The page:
The Pocahontas lilac (Syringa x hyacinthiflora ‘Pocahontas’) produces a profusion of fragrant deep violet flowers on a large, deciduous shrub. The blooms make excellent cut flowers for bouquets. It blooms sooner than other lilac varieties and for a longer period of time, from spring through fall. This lilac can grow more than 10x10 feet , so make sure you have sufficient space in your yard before you plant one of these lovely ornamental plants.
Caring For a Pocahontas Lilac
Test your soil because lilacs need an alkaline environment with a pH of 6.0 to 7.0. If your soil tests on the acidic side, correct it by adding limestone or hydrated lime. (See Tips.)
Dig compost into the soil, and then plant your lilac in an area that will give it sufficient room to grow to its mature size of 10x10 feet or larger.
Water your lilac regularly during its first summer—twice each week is recommended for most climate zones. Water your lilac less after it is established, but water it more often before it blooms in spring.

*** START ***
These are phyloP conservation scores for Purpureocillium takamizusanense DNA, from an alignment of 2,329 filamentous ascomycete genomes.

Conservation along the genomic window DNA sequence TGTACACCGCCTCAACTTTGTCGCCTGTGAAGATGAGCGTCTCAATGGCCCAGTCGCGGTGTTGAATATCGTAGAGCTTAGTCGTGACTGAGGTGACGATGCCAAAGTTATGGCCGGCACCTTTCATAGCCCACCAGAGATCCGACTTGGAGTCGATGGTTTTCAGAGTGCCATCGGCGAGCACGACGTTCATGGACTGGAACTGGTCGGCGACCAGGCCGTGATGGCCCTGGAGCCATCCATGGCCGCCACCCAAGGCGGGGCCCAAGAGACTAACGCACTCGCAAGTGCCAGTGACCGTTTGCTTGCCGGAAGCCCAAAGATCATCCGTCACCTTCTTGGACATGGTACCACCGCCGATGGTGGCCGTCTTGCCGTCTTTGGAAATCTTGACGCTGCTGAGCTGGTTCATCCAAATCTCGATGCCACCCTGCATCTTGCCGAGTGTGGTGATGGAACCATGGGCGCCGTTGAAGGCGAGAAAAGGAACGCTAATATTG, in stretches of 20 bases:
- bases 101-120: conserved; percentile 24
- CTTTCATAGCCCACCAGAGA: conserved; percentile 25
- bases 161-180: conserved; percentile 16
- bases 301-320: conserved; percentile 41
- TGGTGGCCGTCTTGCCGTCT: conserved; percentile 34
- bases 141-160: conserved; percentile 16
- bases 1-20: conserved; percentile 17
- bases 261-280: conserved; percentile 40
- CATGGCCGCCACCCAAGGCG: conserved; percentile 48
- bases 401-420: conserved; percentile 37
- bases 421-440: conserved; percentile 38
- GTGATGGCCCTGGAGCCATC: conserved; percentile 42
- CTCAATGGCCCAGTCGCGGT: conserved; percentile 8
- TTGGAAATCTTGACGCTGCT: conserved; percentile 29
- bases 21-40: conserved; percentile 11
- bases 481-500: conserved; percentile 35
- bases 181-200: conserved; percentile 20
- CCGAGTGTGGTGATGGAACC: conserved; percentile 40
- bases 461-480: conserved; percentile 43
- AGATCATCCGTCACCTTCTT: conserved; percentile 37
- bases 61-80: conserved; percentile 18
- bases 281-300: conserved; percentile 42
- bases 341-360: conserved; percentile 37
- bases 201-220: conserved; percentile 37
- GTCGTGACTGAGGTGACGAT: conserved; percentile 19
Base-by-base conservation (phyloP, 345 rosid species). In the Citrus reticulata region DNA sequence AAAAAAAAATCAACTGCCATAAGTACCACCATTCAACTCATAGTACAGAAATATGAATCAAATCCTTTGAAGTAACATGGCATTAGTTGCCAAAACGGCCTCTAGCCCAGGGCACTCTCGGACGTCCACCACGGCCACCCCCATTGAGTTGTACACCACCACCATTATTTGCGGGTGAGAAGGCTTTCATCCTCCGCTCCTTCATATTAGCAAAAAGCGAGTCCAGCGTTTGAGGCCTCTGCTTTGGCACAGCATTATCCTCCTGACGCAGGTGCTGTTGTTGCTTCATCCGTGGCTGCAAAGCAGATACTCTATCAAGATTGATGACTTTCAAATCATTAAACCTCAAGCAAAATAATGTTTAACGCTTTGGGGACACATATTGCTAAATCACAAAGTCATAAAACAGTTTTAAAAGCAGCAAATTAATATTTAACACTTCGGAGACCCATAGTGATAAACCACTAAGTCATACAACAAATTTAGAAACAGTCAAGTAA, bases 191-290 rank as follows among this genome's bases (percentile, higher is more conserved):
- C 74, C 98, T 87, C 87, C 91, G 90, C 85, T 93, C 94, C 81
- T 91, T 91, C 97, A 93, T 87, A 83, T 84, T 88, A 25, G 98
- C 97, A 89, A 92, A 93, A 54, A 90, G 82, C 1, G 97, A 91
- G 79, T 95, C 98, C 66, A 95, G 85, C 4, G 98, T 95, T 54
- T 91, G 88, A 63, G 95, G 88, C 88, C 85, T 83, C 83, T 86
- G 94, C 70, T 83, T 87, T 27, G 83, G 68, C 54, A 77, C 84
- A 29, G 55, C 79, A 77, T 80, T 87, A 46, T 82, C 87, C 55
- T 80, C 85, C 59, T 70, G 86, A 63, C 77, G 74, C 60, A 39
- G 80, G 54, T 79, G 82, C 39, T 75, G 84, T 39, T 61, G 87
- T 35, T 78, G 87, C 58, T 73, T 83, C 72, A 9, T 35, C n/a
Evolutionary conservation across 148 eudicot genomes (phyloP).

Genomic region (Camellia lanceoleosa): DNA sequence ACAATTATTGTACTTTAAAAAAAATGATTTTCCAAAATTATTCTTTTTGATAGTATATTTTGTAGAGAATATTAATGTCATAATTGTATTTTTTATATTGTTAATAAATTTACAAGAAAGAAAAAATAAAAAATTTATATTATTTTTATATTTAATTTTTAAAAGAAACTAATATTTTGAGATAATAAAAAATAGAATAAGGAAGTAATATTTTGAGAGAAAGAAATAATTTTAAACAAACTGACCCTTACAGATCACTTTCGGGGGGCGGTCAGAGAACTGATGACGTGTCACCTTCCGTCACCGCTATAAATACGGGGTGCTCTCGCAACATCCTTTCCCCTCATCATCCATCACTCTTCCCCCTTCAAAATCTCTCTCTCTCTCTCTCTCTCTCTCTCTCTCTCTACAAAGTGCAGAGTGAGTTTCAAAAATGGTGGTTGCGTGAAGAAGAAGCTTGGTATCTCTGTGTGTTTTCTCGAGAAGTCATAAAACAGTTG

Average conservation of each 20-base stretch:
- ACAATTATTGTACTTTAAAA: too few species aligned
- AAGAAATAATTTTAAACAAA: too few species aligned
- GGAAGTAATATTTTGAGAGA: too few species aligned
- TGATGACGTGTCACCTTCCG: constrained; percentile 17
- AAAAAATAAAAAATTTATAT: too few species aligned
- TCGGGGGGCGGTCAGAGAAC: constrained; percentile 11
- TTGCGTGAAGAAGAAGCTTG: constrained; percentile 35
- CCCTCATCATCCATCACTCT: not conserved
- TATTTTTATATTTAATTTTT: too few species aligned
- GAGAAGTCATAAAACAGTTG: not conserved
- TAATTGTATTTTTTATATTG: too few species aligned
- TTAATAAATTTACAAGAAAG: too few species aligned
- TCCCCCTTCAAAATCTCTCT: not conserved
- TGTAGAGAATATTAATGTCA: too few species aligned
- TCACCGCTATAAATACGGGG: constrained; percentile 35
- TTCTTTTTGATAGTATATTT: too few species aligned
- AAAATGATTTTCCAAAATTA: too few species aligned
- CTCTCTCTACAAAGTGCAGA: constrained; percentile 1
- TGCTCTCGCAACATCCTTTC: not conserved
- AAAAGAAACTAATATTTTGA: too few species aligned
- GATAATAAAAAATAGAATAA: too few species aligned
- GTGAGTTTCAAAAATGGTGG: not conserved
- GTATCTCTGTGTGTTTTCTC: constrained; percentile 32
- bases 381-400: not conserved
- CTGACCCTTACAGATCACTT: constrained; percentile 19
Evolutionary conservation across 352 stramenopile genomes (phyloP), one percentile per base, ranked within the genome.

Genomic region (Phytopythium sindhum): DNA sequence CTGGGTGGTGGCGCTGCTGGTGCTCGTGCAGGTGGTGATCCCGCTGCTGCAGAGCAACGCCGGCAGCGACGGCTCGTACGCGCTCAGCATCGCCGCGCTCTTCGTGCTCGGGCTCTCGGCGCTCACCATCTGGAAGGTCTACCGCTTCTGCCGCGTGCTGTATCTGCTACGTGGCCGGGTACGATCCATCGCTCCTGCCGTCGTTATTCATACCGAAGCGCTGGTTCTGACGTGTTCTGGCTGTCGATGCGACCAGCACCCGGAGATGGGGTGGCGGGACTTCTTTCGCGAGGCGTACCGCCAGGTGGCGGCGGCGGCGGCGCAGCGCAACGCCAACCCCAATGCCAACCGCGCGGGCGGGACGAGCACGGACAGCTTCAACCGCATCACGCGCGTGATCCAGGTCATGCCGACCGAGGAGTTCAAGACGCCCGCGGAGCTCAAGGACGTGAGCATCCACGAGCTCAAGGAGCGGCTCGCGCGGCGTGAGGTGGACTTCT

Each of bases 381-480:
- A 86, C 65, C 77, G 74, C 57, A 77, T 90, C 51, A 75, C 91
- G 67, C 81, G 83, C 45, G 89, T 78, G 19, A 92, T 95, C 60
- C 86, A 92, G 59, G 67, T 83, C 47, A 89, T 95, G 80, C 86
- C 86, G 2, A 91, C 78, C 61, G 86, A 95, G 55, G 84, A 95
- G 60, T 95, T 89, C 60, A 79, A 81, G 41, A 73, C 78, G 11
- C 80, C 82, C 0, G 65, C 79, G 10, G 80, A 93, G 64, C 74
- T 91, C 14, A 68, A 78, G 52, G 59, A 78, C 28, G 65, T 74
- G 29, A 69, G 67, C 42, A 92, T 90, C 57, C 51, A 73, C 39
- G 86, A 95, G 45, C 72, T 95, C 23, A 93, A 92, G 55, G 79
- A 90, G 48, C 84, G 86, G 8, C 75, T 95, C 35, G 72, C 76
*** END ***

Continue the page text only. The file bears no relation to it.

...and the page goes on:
Spread 2 to 4 inches of organic mulch around the base of your lilac to keep the soil moist and keep weeds away.
Fertilize with a low-nitrogen fertilizer in spring before new growth begins to promote blooming. After blooming is finished, fertilize with a balanced fertilizer.
Watch for signs of powdery mildew, and spray with a fungicide or natural spray of milk and water (1/2 cup milk to one gallon of water) when you first see signs of a white or grey sooty coating on the leaves. If the mildew spreads, cut off affected branches and foliage.
Control mice and moles, which like to chew on the bark at the base of this plant, by pulling back the compost around your lilac to deprive these creatures of a suitable habitat and cover.
Control insects such as aphids and borers, which are rare, with an insecticidal soap spray.
Prune your lilac back to old wood after flowering is complete.